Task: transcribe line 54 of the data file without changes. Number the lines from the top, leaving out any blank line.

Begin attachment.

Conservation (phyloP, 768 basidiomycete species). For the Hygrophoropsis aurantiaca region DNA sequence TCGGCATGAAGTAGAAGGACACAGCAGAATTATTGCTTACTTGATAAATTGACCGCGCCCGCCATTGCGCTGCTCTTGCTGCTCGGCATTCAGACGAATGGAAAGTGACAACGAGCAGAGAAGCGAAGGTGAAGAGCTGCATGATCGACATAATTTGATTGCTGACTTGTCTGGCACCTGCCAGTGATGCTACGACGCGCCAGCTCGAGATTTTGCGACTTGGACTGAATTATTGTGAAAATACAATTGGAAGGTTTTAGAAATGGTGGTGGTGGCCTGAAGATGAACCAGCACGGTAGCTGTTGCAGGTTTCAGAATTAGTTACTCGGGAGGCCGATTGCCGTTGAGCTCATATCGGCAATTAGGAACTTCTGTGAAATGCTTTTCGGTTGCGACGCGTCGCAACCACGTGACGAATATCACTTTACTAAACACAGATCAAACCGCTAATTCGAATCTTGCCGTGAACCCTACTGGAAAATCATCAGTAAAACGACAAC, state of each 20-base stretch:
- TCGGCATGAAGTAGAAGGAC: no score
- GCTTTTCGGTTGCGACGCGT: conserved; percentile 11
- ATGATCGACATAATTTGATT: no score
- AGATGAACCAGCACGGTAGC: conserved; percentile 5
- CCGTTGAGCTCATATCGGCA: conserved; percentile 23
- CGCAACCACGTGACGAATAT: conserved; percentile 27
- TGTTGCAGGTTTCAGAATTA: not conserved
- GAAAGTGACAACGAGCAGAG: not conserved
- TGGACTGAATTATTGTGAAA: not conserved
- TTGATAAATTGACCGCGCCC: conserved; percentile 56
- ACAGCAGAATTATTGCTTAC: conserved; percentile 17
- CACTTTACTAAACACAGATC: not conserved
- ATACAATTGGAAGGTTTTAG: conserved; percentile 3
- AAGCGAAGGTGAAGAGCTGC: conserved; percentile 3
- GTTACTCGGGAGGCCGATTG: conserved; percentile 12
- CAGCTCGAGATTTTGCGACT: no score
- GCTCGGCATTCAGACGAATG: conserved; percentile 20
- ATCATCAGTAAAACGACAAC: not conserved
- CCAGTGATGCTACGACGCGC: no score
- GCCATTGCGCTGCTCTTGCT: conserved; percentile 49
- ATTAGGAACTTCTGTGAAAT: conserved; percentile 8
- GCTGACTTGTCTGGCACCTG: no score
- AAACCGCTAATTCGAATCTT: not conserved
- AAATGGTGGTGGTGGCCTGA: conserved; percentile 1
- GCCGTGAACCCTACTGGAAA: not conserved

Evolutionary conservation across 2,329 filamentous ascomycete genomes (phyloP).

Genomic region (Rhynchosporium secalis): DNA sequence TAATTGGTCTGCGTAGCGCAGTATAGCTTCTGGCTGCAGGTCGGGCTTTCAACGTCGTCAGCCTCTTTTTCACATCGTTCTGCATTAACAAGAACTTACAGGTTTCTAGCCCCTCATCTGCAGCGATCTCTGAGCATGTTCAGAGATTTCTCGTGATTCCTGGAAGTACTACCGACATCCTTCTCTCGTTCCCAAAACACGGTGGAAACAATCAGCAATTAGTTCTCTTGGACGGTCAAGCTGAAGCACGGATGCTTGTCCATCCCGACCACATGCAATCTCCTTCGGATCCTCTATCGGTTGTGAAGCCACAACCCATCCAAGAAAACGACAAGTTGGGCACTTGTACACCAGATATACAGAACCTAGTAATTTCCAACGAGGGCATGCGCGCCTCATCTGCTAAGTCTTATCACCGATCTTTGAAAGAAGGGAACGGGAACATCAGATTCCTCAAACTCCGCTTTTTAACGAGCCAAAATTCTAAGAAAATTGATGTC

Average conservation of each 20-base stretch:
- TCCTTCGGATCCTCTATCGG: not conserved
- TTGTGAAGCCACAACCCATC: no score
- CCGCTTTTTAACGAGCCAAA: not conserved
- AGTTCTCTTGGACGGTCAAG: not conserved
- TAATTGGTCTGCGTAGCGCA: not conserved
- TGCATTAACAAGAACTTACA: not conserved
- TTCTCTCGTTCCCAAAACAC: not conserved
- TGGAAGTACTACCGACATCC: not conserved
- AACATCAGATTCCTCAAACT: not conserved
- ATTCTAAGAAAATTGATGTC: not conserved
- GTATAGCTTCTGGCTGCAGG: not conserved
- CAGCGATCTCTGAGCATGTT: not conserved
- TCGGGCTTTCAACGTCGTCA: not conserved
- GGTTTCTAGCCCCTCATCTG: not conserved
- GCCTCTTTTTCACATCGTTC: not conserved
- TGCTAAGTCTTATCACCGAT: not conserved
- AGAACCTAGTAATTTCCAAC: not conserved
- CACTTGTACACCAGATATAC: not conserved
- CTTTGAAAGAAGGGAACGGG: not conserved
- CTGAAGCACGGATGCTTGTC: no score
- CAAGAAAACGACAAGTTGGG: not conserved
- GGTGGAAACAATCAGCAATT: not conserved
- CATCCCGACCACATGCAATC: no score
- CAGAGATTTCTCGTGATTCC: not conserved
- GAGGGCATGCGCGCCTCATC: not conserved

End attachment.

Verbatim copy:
- GAGGGCATGCGCGCCTCATC: not conserved